Saint Louis teachers want a raise, and they have a point
On Friday, the Post-Dispatch covered a recent Saint Louis school board meeting where over 100 teachers vociferously argued for a raise. Many have been stuck at the same place in the salary schedule for years, and the article mentions several popular, award-winning teachers who have left the district for other states or better paying schools in Saint Louis County.
The debate over how much teachers should be paid will never be settled. We can, however, talk about teacher pay in the broader context of school funding and perhaps come to agreement on how teachers should be paid, if not how much.
Let’s walk through the numbers. First, according to the Missouri Department of Elementary and Secondary Education (DESE), Saint Louis spends $14,093.21 per student per year. That reflects current expenses; it does not count capital costs, debt service, or several other significant line items. DESE also reports that the Saint Louis Public School District (SLPS) has a 1:18 classroom teacher: student ratio and a 1:12 total teacher: student ratio.
That means that the average 18-student classroom brings in $253,677.78 in revenue per year. Even looking at a 12-student classroom means $169,118.52 per year. According to the Post-Dispatch, the average teacher salary is $46,163.*
Bottom line: A lot of money is failing to make it to the classroom.
How can this be? I’d have to dig deeper into the numbers for a full explanation, but even a quick glance points us in a couple of directions. In no particular order:
1. Administrative Bloat—According to DESE, SLPS has a ratio of 206 students for every administrator. That compares to 272 students per administrator in Kirkwood, 274 in Lindbergh, 277 in Rockwood, 306 in Wentzville, and 321 in Mehlville. Less money to administrators means more to teachers.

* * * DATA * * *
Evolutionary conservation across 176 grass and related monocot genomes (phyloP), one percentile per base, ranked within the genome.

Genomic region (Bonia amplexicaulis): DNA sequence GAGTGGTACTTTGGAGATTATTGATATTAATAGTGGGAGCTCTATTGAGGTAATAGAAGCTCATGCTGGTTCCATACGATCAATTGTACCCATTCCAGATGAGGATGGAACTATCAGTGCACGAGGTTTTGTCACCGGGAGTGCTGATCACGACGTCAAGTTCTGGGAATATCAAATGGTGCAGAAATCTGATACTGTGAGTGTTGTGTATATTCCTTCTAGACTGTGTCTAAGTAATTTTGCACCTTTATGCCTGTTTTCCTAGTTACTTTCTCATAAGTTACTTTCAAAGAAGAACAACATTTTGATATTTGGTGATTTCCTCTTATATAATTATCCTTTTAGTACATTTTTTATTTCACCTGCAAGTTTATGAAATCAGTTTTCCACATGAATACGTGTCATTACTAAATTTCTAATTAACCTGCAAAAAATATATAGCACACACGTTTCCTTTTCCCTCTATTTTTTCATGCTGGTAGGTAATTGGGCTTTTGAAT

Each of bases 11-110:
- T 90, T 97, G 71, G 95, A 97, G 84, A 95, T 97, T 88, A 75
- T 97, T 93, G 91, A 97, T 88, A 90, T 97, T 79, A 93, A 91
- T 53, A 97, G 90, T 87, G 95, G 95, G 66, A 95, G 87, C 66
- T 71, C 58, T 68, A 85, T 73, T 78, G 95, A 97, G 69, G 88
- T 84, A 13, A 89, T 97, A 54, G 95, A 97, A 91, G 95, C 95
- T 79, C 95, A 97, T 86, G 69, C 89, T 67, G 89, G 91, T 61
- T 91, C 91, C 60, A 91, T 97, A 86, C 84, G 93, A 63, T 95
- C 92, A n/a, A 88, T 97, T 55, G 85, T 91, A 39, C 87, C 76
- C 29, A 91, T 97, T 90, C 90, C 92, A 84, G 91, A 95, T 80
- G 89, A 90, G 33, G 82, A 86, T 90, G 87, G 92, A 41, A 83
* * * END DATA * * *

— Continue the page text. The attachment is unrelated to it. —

2. A poorly designed salary schedule—Take a look at SLPS’s teacher salary schedule. The big raises for teachers only come after they have earned degrees with dubious connections to actually improving student learning. A great teacher who only has a bachelor’s degree tops out at just over $56,000 per year. Removing step-and-lane pay scales and empowering school leaders to compensate teachers based on quality could ensure that top teachers stay in the classroom.
3. Pension contributions teachers won’t see—Saint Louis teachers are covered by the Public School Retirement System of the City of Saint Louis. They are required to contribute 5% of their salary every year. The district puts in an additional 16.5%. Now, if those teachers stay employed by the district until retirement, they can get a tidy pension, usually about 60% of their final salary (and they’re eligible for Social Security!). The problem? Teachers who don’t stay in SLPS for all 25 or 30 years of their career get only a fraction of that pension. Indeed, it takes 5 years to “vest.” More than 60% leave before this time, and while they can take their contributions, they sacrifice what the district has contributed. Contributing directly to a portable retirement account from day one of employment would ensure that every teacher gets his or her due.
Teachers are incredibly important, and they should be paid appropriately. Unfortunately, the structure of teacher pay in Saint Louis and across the state prevents that from happening.
*Note: When originally posted, the average teacher salary was mistakenly listed as $41,163. The error has been corrected above.